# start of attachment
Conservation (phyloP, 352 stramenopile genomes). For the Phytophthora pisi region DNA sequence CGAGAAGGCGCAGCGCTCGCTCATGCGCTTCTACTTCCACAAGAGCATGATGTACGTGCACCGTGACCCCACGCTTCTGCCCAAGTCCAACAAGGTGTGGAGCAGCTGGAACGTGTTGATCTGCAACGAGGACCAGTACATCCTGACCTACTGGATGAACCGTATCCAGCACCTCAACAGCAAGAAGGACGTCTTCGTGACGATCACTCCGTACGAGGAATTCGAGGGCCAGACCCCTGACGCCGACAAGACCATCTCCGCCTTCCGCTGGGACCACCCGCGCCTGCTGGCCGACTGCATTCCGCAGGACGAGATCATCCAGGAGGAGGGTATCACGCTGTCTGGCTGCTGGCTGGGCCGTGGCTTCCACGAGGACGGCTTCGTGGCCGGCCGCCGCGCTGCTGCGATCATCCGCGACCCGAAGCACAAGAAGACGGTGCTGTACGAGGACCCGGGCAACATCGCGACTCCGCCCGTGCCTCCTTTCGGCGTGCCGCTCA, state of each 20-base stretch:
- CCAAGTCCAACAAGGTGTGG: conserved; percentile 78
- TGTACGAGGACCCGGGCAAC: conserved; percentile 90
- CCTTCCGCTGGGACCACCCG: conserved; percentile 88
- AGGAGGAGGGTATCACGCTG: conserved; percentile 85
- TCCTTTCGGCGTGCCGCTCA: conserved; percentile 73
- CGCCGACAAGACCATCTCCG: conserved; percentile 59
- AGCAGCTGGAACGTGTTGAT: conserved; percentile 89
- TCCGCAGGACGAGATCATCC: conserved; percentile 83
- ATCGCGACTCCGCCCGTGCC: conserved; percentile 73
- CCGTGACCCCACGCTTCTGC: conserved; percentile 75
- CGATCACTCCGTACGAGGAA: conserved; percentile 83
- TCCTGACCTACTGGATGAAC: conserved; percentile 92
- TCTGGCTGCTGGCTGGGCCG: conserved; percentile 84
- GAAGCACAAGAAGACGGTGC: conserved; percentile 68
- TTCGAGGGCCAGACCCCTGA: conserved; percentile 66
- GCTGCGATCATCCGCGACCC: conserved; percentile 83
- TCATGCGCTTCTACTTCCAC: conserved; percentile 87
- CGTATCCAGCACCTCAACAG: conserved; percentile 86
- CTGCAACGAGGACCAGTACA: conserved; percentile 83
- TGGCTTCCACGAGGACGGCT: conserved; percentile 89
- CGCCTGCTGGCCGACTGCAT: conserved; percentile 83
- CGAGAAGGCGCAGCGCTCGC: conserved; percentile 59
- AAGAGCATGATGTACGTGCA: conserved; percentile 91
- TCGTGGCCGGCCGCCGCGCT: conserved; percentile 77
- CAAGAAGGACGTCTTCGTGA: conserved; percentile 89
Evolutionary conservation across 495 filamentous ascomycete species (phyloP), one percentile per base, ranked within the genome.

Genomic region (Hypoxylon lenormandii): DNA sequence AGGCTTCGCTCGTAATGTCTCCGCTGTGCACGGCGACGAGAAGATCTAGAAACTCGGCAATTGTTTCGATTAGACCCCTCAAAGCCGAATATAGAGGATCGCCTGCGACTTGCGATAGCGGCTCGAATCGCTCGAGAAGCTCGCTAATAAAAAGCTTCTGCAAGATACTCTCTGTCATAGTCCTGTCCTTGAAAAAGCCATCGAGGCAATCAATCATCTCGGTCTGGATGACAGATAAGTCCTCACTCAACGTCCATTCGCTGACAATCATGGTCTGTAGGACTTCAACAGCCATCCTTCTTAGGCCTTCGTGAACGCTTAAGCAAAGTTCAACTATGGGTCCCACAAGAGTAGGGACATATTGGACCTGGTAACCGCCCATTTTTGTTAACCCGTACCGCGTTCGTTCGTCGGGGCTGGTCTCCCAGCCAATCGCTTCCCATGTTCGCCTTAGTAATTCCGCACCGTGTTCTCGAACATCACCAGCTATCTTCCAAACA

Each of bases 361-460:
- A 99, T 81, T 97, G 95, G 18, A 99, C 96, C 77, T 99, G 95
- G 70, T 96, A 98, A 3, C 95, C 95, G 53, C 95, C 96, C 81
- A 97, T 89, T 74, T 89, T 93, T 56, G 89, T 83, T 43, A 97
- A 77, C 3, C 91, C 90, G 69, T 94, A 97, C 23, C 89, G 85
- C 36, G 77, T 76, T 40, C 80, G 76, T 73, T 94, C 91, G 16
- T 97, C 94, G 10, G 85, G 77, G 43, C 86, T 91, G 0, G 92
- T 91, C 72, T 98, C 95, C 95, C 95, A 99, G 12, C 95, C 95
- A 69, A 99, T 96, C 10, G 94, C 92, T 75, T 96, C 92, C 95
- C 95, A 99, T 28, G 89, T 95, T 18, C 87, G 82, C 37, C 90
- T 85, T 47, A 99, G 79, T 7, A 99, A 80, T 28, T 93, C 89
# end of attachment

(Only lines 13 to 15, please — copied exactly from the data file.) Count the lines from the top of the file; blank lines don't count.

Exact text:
- TCCTGACCTACTGGATGAAC: conserved; percentile 92
- TCTGGCTGCTGGCTGGGCCG: conserved; percentile 84
- GAAGCACAAGAAGACGGTGC: conserved; percentile 68